Opening An URL Connection



    Once you have successfully created an instance of the URL class, you can begin to call operations on it. But before you can access the resource or content represented by the URL, you must open a connection to it. You can do this with the openConnection method call.

    The openConnection method takes no parameters and, on success, returns an instance of the URLConnection class. Snippet A demonstrates the process of opening a connection to a URL. Once you have a successful connection, you can begin reading and writing to the input and output streams of the URLConnection instance.

    Snippet A
    Code:
        import java.net.*;
        import java.io.*;
        
        public void openURLConnection()
        {
            try
            {
                URL url = new URL("http://www.go4expert.com");
                URLConnection connection = url.openConnection();
            }
            catch (Exception e)
            {
                System.out.println(e.toString());
            }
        }
        

    Reading From An URL



    Using the java.io stream classes to read from a URL is a simple process. Once you have a successful connection, you can retrieve the input stream for the connection and begin reading. URLs can represent resources consisting of a wide variety of data formats. Fortunately, the java.io classes can operate on data returned from URLConnection streams in the same fashion that they operate on file streams or socket streams. Snippet B shows how to read text data from a URL.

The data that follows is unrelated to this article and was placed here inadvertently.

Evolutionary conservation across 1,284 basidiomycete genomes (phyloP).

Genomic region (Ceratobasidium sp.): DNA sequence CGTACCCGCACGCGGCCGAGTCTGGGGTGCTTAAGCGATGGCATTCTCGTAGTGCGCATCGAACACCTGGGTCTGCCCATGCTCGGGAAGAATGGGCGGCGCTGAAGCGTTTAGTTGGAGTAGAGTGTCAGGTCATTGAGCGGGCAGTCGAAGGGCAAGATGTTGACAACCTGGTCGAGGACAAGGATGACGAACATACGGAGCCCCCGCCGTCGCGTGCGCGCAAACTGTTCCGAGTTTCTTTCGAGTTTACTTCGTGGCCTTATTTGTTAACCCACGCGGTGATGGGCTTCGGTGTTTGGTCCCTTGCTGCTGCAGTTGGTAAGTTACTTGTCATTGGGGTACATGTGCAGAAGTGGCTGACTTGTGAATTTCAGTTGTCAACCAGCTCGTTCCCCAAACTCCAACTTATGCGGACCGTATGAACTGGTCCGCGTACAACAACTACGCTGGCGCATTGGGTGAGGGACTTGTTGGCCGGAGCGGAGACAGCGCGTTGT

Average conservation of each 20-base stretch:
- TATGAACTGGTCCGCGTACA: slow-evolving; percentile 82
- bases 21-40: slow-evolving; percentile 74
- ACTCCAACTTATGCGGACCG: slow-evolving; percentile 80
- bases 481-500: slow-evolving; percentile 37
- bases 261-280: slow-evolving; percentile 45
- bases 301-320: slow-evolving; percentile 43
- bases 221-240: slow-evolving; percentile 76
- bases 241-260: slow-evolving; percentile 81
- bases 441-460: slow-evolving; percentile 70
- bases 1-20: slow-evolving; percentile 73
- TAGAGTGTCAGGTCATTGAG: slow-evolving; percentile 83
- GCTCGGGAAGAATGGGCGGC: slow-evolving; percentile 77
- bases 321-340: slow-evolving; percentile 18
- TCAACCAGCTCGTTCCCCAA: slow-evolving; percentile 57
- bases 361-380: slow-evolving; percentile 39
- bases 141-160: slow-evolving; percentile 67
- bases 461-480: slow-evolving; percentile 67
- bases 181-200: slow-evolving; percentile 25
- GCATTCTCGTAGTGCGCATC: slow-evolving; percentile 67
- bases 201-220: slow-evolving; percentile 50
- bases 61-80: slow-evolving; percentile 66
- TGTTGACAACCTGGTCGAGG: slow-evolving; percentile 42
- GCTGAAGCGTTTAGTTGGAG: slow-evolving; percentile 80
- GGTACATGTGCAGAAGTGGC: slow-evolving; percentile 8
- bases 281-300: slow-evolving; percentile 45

Snippet B
    Code:
        import java.net.*;
        import java.io.*;
        
        public void readFromURL()
        {
            try
            {
                URL url = new URL("http://www.go4expert.com");
                URLConnection connection = url.openConnection();
                connection.setDoInput(true);
                InputStream inStream = connection.getInputStream();
                BufferedReader input =
                new BufferedReader(new InputStreamReader(inStream));
        
                String line = "";
                while ((line = input.readLine()) != null)
                System.out.println(line);
            }
            catch (Exception e)
            {
                System.out.println(e.toString());
            }
        }
        

    Writing To An URL



    It's also simple to write to a URL using the java.io stream classes. Once you have a successful connection, you can retrieve the output stream for the connection and begin writing. Of course, it only makes sense to write to a connection that is expecting data from a client. Also, before retrieving and writing to a URLConnection stream, you need to designate the connection as being write-enabled by setting the Output property to true using the setDoOutput(boolean) method. The java.io classes allow you to write data to URLConnection streams just as you write to file streams or socket streams. Snippet C demonstrates how to write object data to a URL.